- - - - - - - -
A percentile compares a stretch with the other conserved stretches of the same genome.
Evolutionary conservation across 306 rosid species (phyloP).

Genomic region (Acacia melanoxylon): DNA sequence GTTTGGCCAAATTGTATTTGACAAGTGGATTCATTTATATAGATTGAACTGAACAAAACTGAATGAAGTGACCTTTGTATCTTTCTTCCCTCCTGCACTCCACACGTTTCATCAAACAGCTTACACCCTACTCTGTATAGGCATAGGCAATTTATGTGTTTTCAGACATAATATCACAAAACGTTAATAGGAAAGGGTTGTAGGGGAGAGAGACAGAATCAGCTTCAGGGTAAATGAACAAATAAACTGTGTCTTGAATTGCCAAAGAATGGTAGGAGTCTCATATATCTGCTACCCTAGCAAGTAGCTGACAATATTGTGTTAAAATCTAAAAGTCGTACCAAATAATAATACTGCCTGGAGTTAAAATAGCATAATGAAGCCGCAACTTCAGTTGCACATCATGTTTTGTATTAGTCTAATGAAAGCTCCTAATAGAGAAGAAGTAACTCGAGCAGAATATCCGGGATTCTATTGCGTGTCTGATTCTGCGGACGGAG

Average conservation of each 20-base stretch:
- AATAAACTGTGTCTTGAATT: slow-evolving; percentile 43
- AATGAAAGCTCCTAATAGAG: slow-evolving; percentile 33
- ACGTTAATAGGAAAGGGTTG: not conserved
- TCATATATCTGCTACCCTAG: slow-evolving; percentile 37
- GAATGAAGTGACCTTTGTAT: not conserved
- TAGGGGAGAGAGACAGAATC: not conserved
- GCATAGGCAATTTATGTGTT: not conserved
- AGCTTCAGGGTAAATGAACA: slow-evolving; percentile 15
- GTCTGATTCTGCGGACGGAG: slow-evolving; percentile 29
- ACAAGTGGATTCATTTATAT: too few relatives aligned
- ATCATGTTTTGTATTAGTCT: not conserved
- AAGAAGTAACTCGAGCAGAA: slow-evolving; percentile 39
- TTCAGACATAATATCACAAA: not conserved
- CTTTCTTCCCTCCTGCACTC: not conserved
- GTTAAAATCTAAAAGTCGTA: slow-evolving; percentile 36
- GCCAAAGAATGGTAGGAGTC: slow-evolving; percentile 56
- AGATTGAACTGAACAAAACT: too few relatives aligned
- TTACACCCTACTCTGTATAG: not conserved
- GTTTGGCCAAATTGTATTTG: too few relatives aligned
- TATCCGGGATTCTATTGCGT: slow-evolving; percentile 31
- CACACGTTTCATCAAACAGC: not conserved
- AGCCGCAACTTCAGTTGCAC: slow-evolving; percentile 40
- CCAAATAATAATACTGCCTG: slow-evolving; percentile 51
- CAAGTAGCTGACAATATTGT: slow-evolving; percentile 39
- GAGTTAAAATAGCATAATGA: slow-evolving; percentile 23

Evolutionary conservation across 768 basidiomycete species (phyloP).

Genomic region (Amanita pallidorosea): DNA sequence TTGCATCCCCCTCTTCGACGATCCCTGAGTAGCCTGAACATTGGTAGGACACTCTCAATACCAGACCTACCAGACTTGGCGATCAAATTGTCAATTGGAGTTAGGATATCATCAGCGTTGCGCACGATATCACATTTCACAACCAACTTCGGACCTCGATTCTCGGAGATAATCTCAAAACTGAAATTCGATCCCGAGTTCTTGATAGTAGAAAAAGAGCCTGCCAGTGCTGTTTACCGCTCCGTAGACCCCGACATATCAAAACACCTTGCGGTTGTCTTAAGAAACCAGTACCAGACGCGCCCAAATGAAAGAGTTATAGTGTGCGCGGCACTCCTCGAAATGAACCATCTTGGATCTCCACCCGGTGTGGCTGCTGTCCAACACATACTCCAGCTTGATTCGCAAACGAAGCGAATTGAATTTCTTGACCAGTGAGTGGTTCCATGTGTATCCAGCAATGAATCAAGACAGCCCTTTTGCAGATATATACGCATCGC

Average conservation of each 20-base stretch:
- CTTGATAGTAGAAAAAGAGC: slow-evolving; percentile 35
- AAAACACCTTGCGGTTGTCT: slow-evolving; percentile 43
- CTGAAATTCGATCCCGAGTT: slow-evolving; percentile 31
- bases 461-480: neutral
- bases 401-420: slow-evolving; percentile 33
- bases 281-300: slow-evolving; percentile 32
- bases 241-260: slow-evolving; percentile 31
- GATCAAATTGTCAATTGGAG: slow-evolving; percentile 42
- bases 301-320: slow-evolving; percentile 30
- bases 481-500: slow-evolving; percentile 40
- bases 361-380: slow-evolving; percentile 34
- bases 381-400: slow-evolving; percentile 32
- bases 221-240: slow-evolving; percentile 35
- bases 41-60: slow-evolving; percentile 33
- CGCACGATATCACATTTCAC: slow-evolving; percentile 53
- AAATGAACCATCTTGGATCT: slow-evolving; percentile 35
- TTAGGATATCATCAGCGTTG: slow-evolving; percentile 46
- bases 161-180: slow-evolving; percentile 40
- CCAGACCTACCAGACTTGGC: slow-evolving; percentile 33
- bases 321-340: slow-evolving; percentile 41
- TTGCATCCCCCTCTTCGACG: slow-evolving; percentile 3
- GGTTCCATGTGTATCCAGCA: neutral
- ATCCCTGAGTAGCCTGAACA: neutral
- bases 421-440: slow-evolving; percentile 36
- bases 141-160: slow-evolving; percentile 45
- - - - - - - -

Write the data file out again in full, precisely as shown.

A percentile compares a stretch with the other conserved stretches of the same genome.
Evolutionary conservation across 306 rosid species (phyloP).

Genomic region (Acacia melanoxylon): DNA sequence GTTTGGCCAAATTGTATTTGACAAGTGGATTCATTTATATAGATTGAACTGAACAAAACTGAATGAAGTGACCTTTGTATCTTTCTTCCCTCCTGCACTCCACACGTTTCATCAAACAGCTTACACCCTACTCTGTATAGGCATAGGCAATTTATGTGTTTTCAGACATAATATCACAAAACGTTAATAGGAAAGGGTTGTAGGGGAGAGAGACAGAATCAGCTTCAGGGTAAATGAACAAATAAACTGTGTCTTGAATTGCCAAAGAATGGTAGGAGTCTCATATATCTGCTACCCTAGCAAGTAGCTGACAATATTGTGTTAAAATCTAAAAGTCGTACCAAATAATAATACTGCCTGGAGTTAAAATAGCATAATGAAGCCGCAACTTCAGTTGCACATCATGTTTTGTATTAGTCTAATGAAAGCTCCTAATAGAGAAGAAGTAACTCGAGCAGAATATCCGGGATTCTATTGCGTGTCTGATTCTGCGGACGGAG

Average conservation of each 20-base stretch:
- AATAAACTGTGTCTTGAATT: slow-evolving; percentile 43
- AATGAAAGCTCCTAATAGAG: slow-evolving; percentile 33
- ACGTTAATAGGAAAGGGTTG: not conserved
- TCATATATCTGCTACCCTAG: slow-evolving; percentile 37
- GAATGAAGTGACCTTTGTAT: not conserved
- TAGGGGAGAGAGACAGAATC: not conserved
- GCATAGGCAATTTATGTGTT: not conserved
- AGCTTCAGGGTAAATGAACA: slow-evolving; percentile 15
- GTCTGATTCTGCGGACGGAG: slow-evolving; percentile 29
- ACAAGTGGATTCATTTATAT: too few relatives aligned
- ATCATGTTTTGTATTAGTCT: not conserved
- AAGAAGTAACTCGAGCAGAA: slow-evolving; percentile 39
- TTCAGACATAATATCACAAA: not conserved
- CTTTCTTCCCTCCTGCACTC: not conserved
- GTTAAAATCTAAAAGTCGTA: slow-evolving; percentile 36
- GCCAAAGAATGGTAGGAGTC: slow-evolving; percentile 56
- AGATTGAACTGAACAAAACT: too few relatives aligned
- TTACACCCTACTCTGTATAG: not conserved
- GTTTGGCCAAATTGTATTTG: too few relatives aligned
- TATCCGGGATTCTATTGCGT: slow-evolving; percentile 31
- CACACGTTTCATCAAACAGC: not conserved
- AGCCGCAACTTCAGTTGCAC: slow-evolving; percentile 40
- CCAAATAATAATACTGCCTG: slow-evolving; percentile 51
- CAAGTAGCTGACAATATTGT: slow-evolving; percentile 39
- GAGTTAAAATAGCATAATGA: slow-evolving; percentile 23

Evolutionary conservation across 768 basidiomycete species (phyloP).

Genomic region (Amanita pallidorosea): DNA sequence TTGCATCCCCCTCTTCGACGATCCCTGAGTAGCCTGAACATTGGTAGGACACTCTCAATACCAGACCTACCAGACTTGGCGATCAAATTGTCAATTGGAGTTAGGATATCATCAGCGTTGCGCACGATATCACATTTCACAACCAACTTCGGACCTCGATTCTCGGAGATAATCTCAAAACTGAAATTCGATCCCGAGTTCTTGATAGTAGAAAAAGAGCCTGCCAGTGCTGTTTACCGCTCCGTAGACCCCGACATATCAAAACACCTTGCGGTTGTCTTAAGAAACCAGTACCAGACGCGCCCAAATGAAAGAGTTATAGTGTGCGCGGCACTCCTCGAAATGAACCATCTTGGATCTCCACCCGGTGTGGCTGCTGTCCAACACATACTCCAGCTTGATTCGCAAACGAAGCGAATTGAATTTCTTGACCAGTGAGTGGTTCCATGTGTATCCAGCAATGAATCAAGACAGCCCTTTTGCAGATATATACGCATCGC

Average conservation of each 20-base stretch:
- CTTGATAGTAGAAAAAGAGC: slow-evolving; percentile 35
- AAAACACCTTGCGGTTGTCT: slow-evolving; percentile 43
- CTGAAATTCGATCCCGAGTT: slow-evolving; percentile 31
- bases 461-480: neutral
- bases 401-420: slow-evolving; percentile 33
- bases 281-300: slow-evolving; percentile 32
- bases 241-260: slow-evolving; percentile 31
- GATCAAATTGTCAATTGGAG: slow-evolving; percentile 42
- bases 301-320: slow-evolving; percentile 30
- bases 481-500: slow-evolving; percentile 40
- bases 361-380: slow-evolving; percentile 34
- bases 381-400: slow-evolving; percentile 32
- bases 221-240: slow-evolving; percentile 35
- bases 41-60: slow-evolving; percentile 33
- CGCACGATATCACATTTCAC: slow-evolving; percentile 53
- AAATGAACCATCTTGGATCT: slow-evolving; percentile 35
- TTAGGATATCATCAGCGTTG: slow-evolving; percentile 46
- bases 161-180: slow-evolving; percentile 40
- CCAGACCTACCAGACTTGGC: slow-evolving; percentile 33
- bases 321-340: slow-evolving; percentile 41
- TTGCATCCCCCTCTTCGACG: slow-evolving; percentile 3
- GGTTCCATGTGTATCCAGCA: neutral
- ATCCCTGAGTAGCCTGAACA: neutral
- bases 421-440: slow-evolving; percentile 36
- bases 141-160: slow-evolving; percentile 45